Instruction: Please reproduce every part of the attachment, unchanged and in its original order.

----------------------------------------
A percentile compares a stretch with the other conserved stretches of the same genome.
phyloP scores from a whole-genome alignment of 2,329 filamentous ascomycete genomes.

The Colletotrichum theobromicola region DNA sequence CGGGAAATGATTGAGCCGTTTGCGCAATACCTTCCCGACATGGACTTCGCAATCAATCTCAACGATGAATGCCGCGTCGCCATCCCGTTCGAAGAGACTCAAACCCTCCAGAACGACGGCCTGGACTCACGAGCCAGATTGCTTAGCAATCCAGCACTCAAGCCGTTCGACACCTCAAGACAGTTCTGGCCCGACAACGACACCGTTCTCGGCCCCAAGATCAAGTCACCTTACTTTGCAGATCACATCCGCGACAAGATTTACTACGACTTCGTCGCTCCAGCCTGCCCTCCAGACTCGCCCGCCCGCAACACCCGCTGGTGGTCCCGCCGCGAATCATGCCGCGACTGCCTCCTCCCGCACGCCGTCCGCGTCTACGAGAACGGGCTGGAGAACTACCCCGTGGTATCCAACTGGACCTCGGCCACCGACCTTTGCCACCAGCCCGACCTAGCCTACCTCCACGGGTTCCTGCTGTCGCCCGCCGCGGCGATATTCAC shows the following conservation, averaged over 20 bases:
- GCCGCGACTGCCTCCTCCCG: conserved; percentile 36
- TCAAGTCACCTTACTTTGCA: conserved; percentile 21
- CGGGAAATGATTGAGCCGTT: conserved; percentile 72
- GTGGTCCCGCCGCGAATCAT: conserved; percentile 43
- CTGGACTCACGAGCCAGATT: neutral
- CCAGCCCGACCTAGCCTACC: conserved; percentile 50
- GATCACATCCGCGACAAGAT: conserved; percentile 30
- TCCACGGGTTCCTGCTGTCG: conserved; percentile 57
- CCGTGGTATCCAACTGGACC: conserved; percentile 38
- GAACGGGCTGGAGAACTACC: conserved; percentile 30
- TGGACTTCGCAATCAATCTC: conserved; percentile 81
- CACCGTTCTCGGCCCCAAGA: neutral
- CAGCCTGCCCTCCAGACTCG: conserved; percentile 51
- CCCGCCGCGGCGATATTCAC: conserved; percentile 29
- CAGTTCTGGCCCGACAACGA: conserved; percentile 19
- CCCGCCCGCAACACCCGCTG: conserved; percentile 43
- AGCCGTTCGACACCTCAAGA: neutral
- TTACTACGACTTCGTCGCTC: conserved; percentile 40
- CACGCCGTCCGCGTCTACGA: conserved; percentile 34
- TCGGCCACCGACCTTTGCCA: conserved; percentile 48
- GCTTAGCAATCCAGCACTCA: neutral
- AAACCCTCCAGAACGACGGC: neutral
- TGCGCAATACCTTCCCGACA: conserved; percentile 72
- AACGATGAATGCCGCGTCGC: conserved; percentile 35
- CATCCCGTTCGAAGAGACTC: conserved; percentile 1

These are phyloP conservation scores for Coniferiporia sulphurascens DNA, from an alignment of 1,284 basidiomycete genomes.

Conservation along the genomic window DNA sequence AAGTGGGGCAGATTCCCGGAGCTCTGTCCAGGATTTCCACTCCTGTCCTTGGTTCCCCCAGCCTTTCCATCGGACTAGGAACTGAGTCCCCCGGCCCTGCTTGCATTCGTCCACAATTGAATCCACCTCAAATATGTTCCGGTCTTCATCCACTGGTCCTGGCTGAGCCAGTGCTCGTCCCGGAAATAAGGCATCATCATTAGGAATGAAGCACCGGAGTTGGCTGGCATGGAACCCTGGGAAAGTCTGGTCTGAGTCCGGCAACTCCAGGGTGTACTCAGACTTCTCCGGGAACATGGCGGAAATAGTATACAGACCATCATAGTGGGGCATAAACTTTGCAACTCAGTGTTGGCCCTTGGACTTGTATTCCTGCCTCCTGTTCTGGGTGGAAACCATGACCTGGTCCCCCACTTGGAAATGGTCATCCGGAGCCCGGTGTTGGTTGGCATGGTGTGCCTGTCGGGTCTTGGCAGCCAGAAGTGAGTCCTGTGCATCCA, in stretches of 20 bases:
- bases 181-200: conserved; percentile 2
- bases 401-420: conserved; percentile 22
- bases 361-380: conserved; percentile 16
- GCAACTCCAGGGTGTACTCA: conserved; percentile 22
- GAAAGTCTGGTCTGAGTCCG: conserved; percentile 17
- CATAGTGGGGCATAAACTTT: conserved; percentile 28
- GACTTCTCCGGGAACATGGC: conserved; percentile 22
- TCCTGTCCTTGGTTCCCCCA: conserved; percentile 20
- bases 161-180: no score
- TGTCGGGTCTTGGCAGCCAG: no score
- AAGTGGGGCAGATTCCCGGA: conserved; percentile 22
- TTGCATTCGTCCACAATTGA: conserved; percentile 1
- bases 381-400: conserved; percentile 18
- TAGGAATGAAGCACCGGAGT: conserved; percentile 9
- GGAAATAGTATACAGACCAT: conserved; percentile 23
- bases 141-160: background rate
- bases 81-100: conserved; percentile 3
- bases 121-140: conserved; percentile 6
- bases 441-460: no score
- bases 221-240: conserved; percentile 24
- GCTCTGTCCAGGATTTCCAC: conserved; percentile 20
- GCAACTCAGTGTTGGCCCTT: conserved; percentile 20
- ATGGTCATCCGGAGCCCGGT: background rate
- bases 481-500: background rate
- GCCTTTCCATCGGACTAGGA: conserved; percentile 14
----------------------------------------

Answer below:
A percentile compares a stretch with the other conserved stretches of the same genome.
phyloP scores from a whole-genome alignment of 2,329 filamentous ascomycete genomes.

The Colletotrichum theobromicola region DNA sequence CGGGAAATGATTGAGCCGTTTGCGCAATACCTTCCCGACATGGACTTCGCAATCAATCTCAACGATGAATGCCGCGTCGCCATCCCGTTCGAAGAGACTCAAACCCTCCAGAACGACGGCCTGGACTCACGAGCCAGATTGCTTAGCAATCCAGCACTCAAGCCGTTCGACACCTCAAGACAGTTCTGGCCCGACAACGACACCGTTCTCGGCCCCAAGATCAAGTCACCTTACTTTGCAGATCACATCCGCGACAAGATTTACTACGACTTCGTCGCTCCAGCCTGCCCTCCAGACTCGCCCGCCCGCAACACCCGCTGGTGGTCCCGCCGCGAATCATGCCGCGACTGCCTCCTCCCGCACGCCGTCCGCGTCTACGAGAACGGGCTGGAGAACTACCCCGTGGTATCCAACTGGACCTCGGCCACCGACCTTTGCCACCAGCCCGACCTAGCCTACCTCCACGGGTTCCTGCTGTCGCCCGCCGCGGCGATATTCAC shows the following conservation, averaged over 20 bases:
- GCCGCGACTGCCTCCTCCCG: conserved; percentile 36
- TCAAGTCACCTTACTTTGCA: conserved; percentile 21
- CGGGAAATGATTGAGCCGTT: conserved; percentile 72
- GTGGTCCCGCCGCGAATCAT: conserved; percentile 43
- CTGGACTCACGAGCCAGATT: neutral
- CCAGCCCGACCTAGCCTACC: conserved; percentile 50
- GATCACATCCGCGACAAGAT: conserved; percentile 30
- TCCACGGGTTCCTGCTGTCG: conserved; percentile 57
- CCGTGGTATCCAACTGGACC: conserved; percentile 38
- GAACGGGCTGGAGAACTACC: conserved; percentile 30
- TGGACTTCGCAATCAATCTC: conserved; percentile 81
- CACCGTTCTCGGCCCCAAGA: neutral
- CAGCCTGCCCTCCAGACTCG: conserved; percentile 51
- CCCGCCGCGGCGATATTCAC: conserved; percentile 29
- CAGTTCTGGCCCGACAACGA: conserved; percentile 19
- CCCGCCCGCAACACCCGCTG: conserved; percentile 43
- AGCCGTTCGACACCTCAAGA: neutral
- TTACTACGACTTCGTCGCTC: conserved; percentile 40
- CACGCCGTCCGCGTCTACGA: conserved; percentile 34
- TCGGCCACCGACCTTTGCCA: conserved; percentile 48
- GCTTAGCAATCCAGCACTCA: neutral
- AAACCCTCCAGAACGACGGC: neutral
- TGCGCAATACCTTCCCGACA: conserved; percentile 72
- AACGATGAATGCCGCGTCGC: conserved; percentile 35
- CATCCCGTTCGAAGAGACTC: conserved; percentile 1

These are phyloP conservation scores for Coniferiporia sulphurascens DNA, from an alignment of 1,284 basidiomycete genomes.

Conservation along the genomic window DNA sequence AAGTGGGGCAGATTCCCGGAGCTCTGTCCAGGATTTCCACTCCTGTCCTTGGTTCCCCCAGCCTTTCCATCGGACTAGGAACTGAGTCCCCCGGCCCTGCTTGCATTCGTCCACAATTGAATCCACCTCAAATATGTTCCGGTCTTCATCCACTGGTCCTGGCTGAGCCAGTGCTCGTCCCGGAAATAAGGCATCATCATTAGGAATGAAGCACCGGAGTTGGCTGGCATGGAACCCTGGGAAAGTCTGGTCTGAGTCCGGCAACTCCAGGGTGTACTCAGACTTCTCCGGGAACATGGCGGAAATAGTATACAGACCATCATAGTGGGGCATAAACTTTGCAACTCAGTGTTGGCCCTTGGACTTGTATTCCTGCCTCCTGTTCTGGGTGGAAACCATGACCTGGTCCCCCACTTGGAAATGGTCATCCGGAGCCCGGTGTTGGTTGGCATGGTGTGCCTGTCGGGTCTTGGCAGCCAGAAGTGAGTCCTGTGCATCCA, in stretches of 20 bases:
- bases 181-200: conserved; percentile 2
- bases 401-420: conserved; percentile 22
- bases 361-380: conserved; percentile 16
- GCAACTCCAGGGTGTACTCA: conserved; percentile 22
- GAAAGTCTGGTCTGAGTCCG: conserved; percentile 17
- CATAGTGGGGCATAAACTTT: conserved; percentile 28
- GACTTCTCCGGGAACATGGC: conserved; percentile 22
- TCCTGTCCTTGGTTCCCCCA: conserved; percentile 20
- bases 161-180: no score
- TGTCGGGTCTTGGCAGCCAG: no score
- AAGTGGGGCAGATTCCCGGA: conserved; percentile 22
- TTGCATTCGTCCACAATTGA: conserved; percentile 1
- bases 381-400: conserved; percentile 18
- TAGGAATGAAGCACCGGAGT: conserved; percentile 9
- GGAAATAGTATACAGACCAT: conserved; percentile 23
- bases 141-160: background rate
- bases 81-100: conserved; percentile 3
- bases 121-140: conserved; percentile 6
- bases 441-460: no score
- bases 221-240: conserved; percentile 24
- GCTCTGTCCAGGATTTCCAC: conserved; percentile 20
- GCAACTCAGTGTTGGCCCTT: conserved; percentile 20
- ATGGTCATCCGGAGCCCGGT: background rate
- bases 481-500: background rate
- GCCTTTCCATCGGACTAGGA: conserved; percentile 14